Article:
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Ignore the hype – these are England’s Ashes

Ignore the hype – these are England’s Ashes


“Wait, what’s that?”

As Christmas approaches, you might be forgiven for wondering if the faint whistle you hear as the snow begins to fall is that of the mystical Polar Express steaming along. Christmas spirit, Christmas cheer!

Alas, you could not be more wrong.

No, this is not what you are hearing. Image courtesy Matt Johnson on Flickr.

No, it’s nothing Christmassy, or vaguely interesting for that matter. It’s just the Australian hype train, tooting louder and louder as it chugs over the tracks, heading inexorably for total oblivion.

Pre-series wars of words are always drab in international sport, but nobody does mind-numbing tedium with the relentless efficiency of the Australian players and media.

Which leads me to question: Why? Why do they feel the need to do this? Why must we repeat this exasperating routine with the predictability of a mid-game Andy Murray grimace?

They do it because they are worried. And well they should be.

Ignore the hype, and forget the experts (that one’s for you, Mr Gove), England are coming home with the Ashes.

Andy Murray reacts to the latest wave of hot air blowing over from Australia. Image courtesy of habervideotv on Flickr.

Australian Panic

All the pre-series chatter predictably focussed around the absence of Ben Stokes, but the make-up of England’s side is pretty much settled upon for the first Test.

The same can’t be said of Australia, whose erratic selection panel have landed upon the perfect mathematical formula for complete disarray. Talented opener Matt Renshaw has been dropped for debutant Cameron Bancroft. Wicketkeeper Tim Paine has been ferried back from the underworld by Charon for his first Test appearance in 7 millennia. Shaun Marsh has been recalled for the 950th time to plug a middle order gap with an even larger middle order gap.

Chaos theory. Good stuff selectors.

English Serenity

By contrast, the English side is largely settled. Mark Stoneman is the new Andrew Strauss but better, and Dawid Malan has nailed down the 5 spot by dispatching teenagers to the boundary ropes in warm-up matches. Stokes’s absence is a shame, but opens the door for Woakes, Moeen and Bairstow to move up the order, and another bowler to show that they are equally angry and prone to profanity as our dear Ben.

Winkling out Wickets

For all that Mitchell Johnson brought fire and brimstone in the last Tour down under, the metronomic control of Ryan Harris at the other end stemmed the run rate and tied down the England batsman.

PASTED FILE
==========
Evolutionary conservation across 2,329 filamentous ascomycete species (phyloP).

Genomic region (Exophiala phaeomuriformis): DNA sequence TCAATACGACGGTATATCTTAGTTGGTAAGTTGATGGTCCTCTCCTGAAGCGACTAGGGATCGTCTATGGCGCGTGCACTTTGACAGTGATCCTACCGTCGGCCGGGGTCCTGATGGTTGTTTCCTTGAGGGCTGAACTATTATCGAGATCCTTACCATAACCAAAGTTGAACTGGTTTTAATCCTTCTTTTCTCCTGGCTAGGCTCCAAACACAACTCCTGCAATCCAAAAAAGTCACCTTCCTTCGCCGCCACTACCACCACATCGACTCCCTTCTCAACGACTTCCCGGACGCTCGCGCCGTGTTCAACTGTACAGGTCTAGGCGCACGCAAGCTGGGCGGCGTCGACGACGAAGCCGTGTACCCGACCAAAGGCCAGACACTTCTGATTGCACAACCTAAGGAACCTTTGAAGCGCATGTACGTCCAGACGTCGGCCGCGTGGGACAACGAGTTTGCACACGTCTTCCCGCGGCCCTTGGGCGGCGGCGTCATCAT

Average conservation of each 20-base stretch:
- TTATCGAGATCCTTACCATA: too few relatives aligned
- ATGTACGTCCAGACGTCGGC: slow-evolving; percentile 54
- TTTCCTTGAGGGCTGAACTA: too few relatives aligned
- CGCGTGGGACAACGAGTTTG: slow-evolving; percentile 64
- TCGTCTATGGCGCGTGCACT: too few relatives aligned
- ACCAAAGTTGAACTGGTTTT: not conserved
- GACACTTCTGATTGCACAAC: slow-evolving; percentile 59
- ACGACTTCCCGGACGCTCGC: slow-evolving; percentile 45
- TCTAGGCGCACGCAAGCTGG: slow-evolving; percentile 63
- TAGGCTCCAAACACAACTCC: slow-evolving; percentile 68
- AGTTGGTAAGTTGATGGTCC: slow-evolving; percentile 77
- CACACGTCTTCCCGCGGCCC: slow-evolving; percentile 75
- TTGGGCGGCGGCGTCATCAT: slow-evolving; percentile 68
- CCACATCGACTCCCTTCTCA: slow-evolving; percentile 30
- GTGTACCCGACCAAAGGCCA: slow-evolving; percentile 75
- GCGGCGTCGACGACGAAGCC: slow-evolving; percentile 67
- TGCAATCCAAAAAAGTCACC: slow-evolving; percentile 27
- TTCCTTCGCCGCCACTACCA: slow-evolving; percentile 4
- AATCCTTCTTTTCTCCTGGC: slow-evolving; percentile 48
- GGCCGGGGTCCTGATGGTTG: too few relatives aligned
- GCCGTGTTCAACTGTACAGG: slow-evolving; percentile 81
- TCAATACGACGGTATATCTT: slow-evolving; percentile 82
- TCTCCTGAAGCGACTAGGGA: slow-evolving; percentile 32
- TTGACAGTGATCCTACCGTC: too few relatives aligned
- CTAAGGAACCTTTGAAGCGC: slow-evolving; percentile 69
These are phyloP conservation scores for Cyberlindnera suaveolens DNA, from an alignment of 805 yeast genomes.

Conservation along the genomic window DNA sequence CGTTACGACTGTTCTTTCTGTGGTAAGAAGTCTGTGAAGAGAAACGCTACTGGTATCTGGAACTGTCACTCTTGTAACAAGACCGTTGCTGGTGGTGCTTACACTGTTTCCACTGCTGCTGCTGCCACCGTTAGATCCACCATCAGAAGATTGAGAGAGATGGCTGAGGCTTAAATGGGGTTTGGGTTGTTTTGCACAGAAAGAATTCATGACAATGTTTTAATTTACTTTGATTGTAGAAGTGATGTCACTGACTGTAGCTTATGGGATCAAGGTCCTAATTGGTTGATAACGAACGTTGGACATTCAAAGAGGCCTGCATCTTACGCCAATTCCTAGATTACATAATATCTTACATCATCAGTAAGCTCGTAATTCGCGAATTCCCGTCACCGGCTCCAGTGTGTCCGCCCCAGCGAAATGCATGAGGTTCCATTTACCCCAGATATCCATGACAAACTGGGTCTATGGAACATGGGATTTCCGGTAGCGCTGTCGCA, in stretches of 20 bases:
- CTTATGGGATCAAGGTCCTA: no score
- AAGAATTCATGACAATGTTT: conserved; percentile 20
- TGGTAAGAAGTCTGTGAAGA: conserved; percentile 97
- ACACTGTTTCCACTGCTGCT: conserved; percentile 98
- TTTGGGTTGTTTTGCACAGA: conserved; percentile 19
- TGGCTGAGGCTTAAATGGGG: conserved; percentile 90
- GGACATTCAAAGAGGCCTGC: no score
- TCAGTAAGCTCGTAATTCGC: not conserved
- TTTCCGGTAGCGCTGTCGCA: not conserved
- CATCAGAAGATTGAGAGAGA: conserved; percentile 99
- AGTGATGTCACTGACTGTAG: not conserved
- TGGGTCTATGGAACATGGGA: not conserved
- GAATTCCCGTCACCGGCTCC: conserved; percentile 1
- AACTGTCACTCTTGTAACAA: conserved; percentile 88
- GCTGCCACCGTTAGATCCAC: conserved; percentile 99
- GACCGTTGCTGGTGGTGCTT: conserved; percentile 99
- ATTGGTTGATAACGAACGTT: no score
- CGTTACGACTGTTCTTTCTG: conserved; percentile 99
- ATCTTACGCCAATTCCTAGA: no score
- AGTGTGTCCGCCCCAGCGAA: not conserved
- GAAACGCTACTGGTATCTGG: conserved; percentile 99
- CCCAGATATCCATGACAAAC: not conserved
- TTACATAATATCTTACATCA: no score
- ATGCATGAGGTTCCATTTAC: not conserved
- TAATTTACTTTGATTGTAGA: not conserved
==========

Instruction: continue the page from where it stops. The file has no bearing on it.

Then enter into the equation that Tim Bresnan (the cricketing equivalent of James Milner) had an unbelievable series in Australia, and you realise it isn’t that difficult after all.

Broad and Anderson may not have express speed, but they are cunning operators – and are far less likely to break down with injury during the series. And for all that Cummins and Starc are quick, their bowling will be far more likely to disappear to the boundary should they get it wrong.

Stuart Broad is very good at cricket. Image courtesy of Windies Cricket on Flickr.

How they compare:

So, all things considered, how does a composite Australia-England XI actually look?

David Warner vs Alastair Cook

One is angry, punchy and moustachioed, one is handsome, stoic and clean-shaven. Unfortunately the former is scoring far more runs.

Cameron Bancroft vs Mark Stoneman

Two Ashes debutants, but Stoneman’s experience and rock-solid personality means he partners Warner at the top of our order.

Usman Khawaja vs James Vince

James Vince is about as reliable as Robert Mugabe reading a resignation speech. Khawaja all the way.

Steve Smith vs Joe Root

Steve. Smith. Most boring name in the world? Yes. Most overrated player in the world? Maybe. National treasure and God’s messenger on earth like Joe Root? Absolutely not.

Peter Handscomb vs Dawid Malan

Battle of the incredibly average nobody’s. Give it to Handscomb, though I’m not sure anybody cares.

Tim Paine vs Jonny Bairstow

Tim is not even the most famous T-Pain in the world. The ginger messiah crushes his opposite number under the sheer weight of never-ending runs.

Shaun Marsh vs Chris Woakes